Science is an essential part of learning in school. It helps kids understand how things work and why they happen. YouTube channels help with this! I find that most students actively watch and listen when videos are shown. They often help students visualize things that they otherwise couldn’t.
Below are some of the best science YouTube channels for kids.
I am starting with this science YouTube channel first because it is one that you might not know of as a teacher of younger children. Frank Gregorio is a retired high school science teacher. He created over 60 beautiful videos and is still making them! His videos are about 3 to 4 minutes long. Each video is set to music and has powerful images. Frank Gregorio’s videos are perfect when you want to introduce a new topic. I used his videos with students as low as third grade. Even they found them mesmerizing. This is the one that I use when I start teaching my third-grade life science unit. It is one of my favorites.
This is another YouTube channel that not many teachers have heard of. These educational videos focus on math and science lessons from everyday life, which is why I think you will love them! They are short, little bites of information!
If you are looking for an idea for a science experiment to do with your students, this is the science YouTube channel for you! There are also many great STEM projects.
Sick Science (Steve Spangler)
If you are looking for experiments to do with your class, this science YouTube channel will help you. Steve Spangler was a science teacher. His enthusiasm for science led him to become a traveling science teacher presenting at many school assemblies. After that, Steve became a television host for News or Kids. He is best known for his Diet Coke and Mentos experiment. There are over 200 videos featuring different experiments on this channel.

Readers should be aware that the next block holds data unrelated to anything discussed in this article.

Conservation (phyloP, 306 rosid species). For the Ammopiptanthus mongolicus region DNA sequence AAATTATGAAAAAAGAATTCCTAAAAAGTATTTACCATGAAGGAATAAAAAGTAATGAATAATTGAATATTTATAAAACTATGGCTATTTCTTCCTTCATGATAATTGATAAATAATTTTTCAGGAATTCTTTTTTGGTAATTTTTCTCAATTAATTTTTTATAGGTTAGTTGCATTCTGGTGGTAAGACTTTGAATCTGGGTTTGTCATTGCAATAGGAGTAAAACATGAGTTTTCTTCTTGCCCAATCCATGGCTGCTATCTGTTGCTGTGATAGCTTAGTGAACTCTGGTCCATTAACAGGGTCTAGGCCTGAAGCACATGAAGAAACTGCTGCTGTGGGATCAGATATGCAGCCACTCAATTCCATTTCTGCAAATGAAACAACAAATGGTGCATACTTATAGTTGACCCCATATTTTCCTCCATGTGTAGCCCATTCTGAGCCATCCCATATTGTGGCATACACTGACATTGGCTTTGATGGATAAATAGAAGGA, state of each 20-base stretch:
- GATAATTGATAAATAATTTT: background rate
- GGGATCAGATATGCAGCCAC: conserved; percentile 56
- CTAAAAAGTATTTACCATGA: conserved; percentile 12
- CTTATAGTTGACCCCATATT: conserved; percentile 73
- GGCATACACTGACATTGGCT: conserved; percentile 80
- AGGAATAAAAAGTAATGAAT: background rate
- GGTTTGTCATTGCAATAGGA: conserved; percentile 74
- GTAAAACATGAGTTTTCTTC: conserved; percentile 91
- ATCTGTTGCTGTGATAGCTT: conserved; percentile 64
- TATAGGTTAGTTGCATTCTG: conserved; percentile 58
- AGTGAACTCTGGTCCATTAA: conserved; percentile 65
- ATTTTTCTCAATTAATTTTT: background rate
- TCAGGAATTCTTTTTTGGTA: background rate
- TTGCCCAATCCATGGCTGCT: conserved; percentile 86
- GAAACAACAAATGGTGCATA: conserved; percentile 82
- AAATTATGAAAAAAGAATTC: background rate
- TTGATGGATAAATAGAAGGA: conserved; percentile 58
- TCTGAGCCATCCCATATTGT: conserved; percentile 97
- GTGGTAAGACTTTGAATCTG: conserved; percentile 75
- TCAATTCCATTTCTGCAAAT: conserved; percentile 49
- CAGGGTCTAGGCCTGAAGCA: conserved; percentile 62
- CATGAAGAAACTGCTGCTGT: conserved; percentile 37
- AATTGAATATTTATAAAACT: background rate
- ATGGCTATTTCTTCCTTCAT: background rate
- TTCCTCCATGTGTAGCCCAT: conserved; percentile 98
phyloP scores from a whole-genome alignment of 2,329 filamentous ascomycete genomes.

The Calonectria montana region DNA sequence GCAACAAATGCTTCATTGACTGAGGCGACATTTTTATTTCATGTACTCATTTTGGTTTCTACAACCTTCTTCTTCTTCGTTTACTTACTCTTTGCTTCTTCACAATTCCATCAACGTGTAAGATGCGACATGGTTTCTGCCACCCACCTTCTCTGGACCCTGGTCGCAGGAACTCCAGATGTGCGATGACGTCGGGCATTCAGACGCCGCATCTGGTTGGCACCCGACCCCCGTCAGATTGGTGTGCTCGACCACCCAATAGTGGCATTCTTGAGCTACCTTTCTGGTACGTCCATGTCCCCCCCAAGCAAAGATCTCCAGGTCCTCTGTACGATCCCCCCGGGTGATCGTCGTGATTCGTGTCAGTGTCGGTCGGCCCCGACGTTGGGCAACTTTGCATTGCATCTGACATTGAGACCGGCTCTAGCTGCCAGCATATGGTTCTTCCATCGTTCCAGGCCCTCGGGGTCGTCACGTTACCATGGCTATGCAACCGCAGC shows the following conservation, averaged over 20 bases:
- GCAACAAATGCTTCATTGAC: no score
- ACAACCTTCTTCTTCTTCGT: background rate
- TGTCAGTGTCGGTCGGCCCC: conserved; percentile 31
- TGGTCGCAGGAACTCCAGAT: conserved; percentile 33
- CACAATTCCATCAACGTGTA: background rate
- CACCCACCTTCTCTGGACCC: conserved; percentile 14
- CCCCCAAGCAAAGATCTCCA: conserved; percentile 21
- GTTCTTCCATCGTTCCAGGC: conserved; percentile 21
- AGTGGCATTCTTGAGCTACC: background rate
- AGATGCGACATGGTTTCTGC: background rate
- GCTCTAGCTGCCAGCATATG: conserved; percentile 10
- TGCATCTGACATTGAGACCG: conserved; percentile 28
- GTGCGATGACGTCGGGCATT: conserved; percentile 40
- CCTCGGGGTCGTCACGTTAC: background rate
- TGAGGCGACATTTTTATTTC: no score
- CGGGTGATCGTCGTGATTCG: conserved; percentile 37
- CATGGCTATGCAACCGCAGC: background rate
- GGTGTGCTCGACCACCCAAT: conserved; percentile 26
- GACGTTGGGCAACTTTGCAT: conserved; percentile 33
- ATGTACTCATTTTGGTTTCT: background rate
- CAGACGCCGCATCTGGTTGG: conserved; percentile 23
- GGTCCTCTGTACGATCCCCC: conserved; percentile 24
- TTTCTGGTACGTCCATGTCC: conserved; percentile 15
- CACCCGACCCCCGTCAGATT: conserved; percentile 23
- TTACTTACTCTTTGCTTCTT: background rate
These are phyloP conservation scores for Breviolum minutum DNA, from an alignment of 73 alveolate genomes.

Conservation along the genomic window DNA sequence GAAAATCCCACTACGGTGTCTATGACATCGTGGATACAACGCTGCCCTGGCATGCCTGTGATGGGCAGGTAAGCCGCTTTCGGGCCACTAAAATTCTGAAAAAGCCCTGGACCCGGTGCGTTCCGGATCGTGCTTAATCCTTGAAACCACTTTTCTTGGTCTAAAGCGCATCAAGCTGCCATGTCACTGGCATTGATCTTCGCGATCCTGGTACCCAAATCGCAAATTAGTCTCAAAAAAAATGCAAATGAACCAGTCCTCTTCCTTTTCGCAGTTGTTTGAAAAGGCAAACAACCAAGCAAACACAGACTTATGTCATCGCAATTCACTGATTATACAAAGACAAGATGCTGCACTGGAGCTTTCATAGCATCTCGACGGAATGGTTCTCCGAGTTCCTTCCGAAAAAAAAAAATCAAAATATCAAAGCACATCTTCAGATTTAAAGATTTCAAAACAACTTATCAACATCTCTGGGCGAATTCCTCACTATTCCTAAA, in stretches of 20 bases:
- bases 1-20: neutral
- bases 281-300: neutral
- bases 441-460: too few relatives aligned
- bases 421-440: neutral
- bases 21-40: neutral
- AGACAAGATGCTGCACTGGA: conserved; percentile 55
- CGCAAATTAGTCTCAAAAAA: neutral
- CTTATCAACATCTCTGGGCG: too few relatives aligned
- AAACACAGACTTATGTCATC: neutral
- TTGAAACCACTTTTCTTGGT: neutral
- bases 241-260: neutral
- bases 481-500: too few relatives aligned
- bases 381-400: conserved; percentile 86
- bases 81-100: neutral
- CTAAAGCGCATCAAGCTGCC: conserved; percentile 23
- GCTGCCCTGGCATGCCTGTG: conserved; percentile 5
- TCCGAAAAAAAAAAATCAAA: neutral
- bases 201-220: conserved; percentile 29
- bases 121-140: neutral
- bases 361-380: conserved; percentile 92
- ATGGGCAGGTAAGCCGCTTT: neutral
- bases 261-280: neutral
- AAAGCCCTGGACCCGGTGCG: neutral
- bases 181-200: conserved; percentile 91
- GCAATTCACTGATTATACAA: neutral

Crash Course Kids
Crash Course is one of the most popular science channels on YouTube. It was started by Hank Green and John Krasinski (of Jackass fame) to teach high school students about science. Now, it has grown into a full-fledged educational channel covering everything from biology to physics to chemistry. It is perfect for upper elementary students.
SciShow is an educational YouTube channel that focuses on explaining complex topics in simple ways. Just like the Crash Course, this series is founded by Hank Green. This science YouTube channel works well for students in third grade and lower. Jessie and her robot rabbit, “Squeaks,” try to answer young kids’ questions. Most of theses YouTube science videos focus on life science.
Nat Geo Kids
This is just a fun channel with lots of wild and wacky things that kids can explore. I look at this site as one to recommend to students who like science and want to learn about things at home. It does have some science YouTube videos that you might enjoy in the classroom too, like the one below.
Cornell Lab of Ornithology
If you are studying birds at any grade level, this science YouTube channel is wonderful! Associated with Cornell University in New York, The Lab of Ornithology is an “institution dedicated to interpreting and conserving the earth’s biological diversity through research, education, and citizen science focused on birds”. They also have a fantastic website for students who are researching birds.
Lab 360 posts lots of videos about the latest science news. The playlists here are for older students. There are also videos of easy-to-do science experiments perfect for middle school and younger.
Mark is a former NASA and Apple engineer. He loves to invent things! Most of his videos are geared towards middle school and up!
Searching on the Science YouTube Channels
If there is a science YouTube channel that interests you, I suggest clicking on it. Then, click on the channel under the video and view the playlists. From the playlist, click on view the whole list. You will then see all of the choices.
So, please choose one of the science YouTube channels that is new to you and check it out!
If you are interested in science books for your classes read about them here.
And remember, it’s all science!